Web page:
RB Sports Discussion > SEC Sports

Has the center become a dinosaur in basketball??

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Michaelt:
Morning all,

I'm not much of a follower of basketball but watch snippets and highlights here and there. Question comes to mind; has the center position in basketball gone away? I scanned the Arkansas roster and the positions were listed as guards and forwards. Is the "big man in the middle" and antiquated part of basketball these days? Is it because the game has gotten much faster and are there not much possession type offenses any longer?

Pig in the Pokey:
if he cant switch on defense off screens or be able to close out on 3 point shooters than , yes. Prototype is more like what Owens does for Tech. 6'11, thin, fast, quick, long, energetic.

ChicoHog:
Blame most of it on the 3 point shot.  I miss the days of watching Joe Kleine or Akeem Olajuwan post up inside.  Basketball has changed so much just like football.  Not for the better either IMO but I'm an old guy! 

hogmolar:
It is all about metrics and numbers now.  This is why the Musselman hire is really good.  I think I read an article that stated it is better to shoot 25% from 3 point than to shoot 40% from 2.  It benefits teams to take more threes even if they shoot a lower percent.  I believe CEM knows those numbers and pushes his squads to meet those. 

It is like putting your 3-4 hole guys leadoff and 2nd in baseball now.  It is proven they get an increased amount of plate appearances throughout the year and once you are past the 1st inning the RBI chances are just as good. 

hogsanity:

--- Quote from: hogmolar on April 09, 2019, 11:12:41 am ---It is all about metrics and numbers now.  This is why the Musselman hire is really good.  I think I read an article that stated it is better to shoot 25% from 3 point than to shoot 40% from 2.  It benefits teams to take more threes even if they shoot a lower percent.  I believe CEM knows those numbers and pushes his squads to meet those.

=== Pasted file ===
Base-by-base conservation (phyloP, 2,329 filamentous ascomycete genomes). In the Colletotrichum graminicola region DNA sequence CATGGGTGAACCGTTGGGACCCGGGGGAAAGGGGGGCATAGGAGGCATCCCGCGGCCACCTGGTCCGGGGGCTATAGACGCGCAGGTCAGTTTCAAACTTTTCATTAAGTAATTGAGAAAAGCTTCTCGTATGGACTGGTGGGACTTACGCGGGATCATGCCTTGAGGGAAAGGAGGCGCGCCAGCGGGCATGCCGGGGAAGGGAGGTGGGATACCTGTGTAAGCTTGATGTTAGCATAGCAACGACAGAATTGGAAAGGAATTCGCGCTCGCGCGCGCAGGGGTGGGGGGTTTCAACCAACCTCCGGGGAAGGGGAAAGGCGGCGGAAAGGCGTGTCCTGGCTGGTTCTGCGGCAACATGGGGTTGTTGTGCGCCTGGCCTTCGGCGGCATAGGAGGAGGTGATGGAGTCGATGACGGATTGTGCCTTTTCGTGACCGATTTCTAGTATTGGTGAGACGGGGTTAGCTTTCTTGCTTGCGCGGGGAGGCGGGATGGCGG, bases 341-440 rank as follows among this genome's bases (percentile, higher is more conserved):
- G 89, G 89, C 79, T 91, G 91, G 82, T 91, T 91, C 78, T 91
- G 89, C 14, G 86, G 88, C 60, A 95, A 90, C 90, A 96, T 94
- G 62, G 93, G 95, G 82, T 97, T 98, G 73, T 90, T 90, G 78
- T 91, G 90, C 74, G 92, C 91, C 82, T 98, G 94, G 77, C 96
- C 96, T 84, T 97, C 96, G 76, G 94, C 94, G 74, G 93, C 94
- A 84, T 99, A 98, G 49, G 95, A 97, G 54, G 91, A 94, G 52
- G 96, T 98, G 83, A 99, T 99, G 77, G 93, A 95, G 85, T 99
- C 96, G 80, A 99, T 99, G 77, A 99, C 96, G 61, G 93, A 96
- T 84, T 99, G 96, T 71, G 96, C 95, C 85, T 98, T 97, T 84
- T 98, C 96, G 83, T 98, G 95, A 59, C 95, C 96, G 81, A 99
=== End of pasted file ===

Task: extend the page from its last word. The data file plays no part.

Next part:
It is like putting your 3-4 hole guys leadoff and 2nd in baseball now.  It is proven they get an increased amount of plate appearances throughout the year and once you are past the 1st inning the RBI chances are just as good. 

--- End quote ---

When they put the 3pt line in Ar HS ball my SR season, our coach told us 33% from 3 is the same as 50% from 2. He also said there was no longer a reason to take a 17-19 ft jumper sine one from 19'9" was not much farther but worth one pt more. Then he told 12 of the 15 players on the team they were not allowed to shoot a 3 because they had enough trouble from 1ft much less 19.

The days of the slow, plodding big man ended years ago.

The_Iceman:
I mean, if prime Shaq walks through the door, he would still crush it. He might struggle more on defense now that opposing Centers can pull him out of the lane.

Smithian:
If the next Shaq or Greg Oden, with good knees, if playing somewhere in junior high right now, they will find a place at a good college program and in the NBA. But you better be an elite back to basket player to makeup for other weaknesses. Unless you're elite, it is hard to justify a center who is a back to basket scorer. Look at Jahlil Okafor. A decade ago he'd be an all-star in the NBA. In 2019, even being a good back to back scorer isn't enough when he can't spread the court, isn't a great shot blocker, and isn't a rim runner. And God help him if he gets caught in space against a guard.

You need a 5 who can either spread court, have a high block rate, be a great pick and roll player, and at least slow down a perimeter player when defending them in space. When you watch the NBA, the high scoring isn't because players don't try on defense. Offense are just ultra effective at running on- and off-ball movements to force the best matchups. Gafford can block shots, crash the rim, and has the athletic ability develop into a good pick and roll defender in a switching He's a good modern big.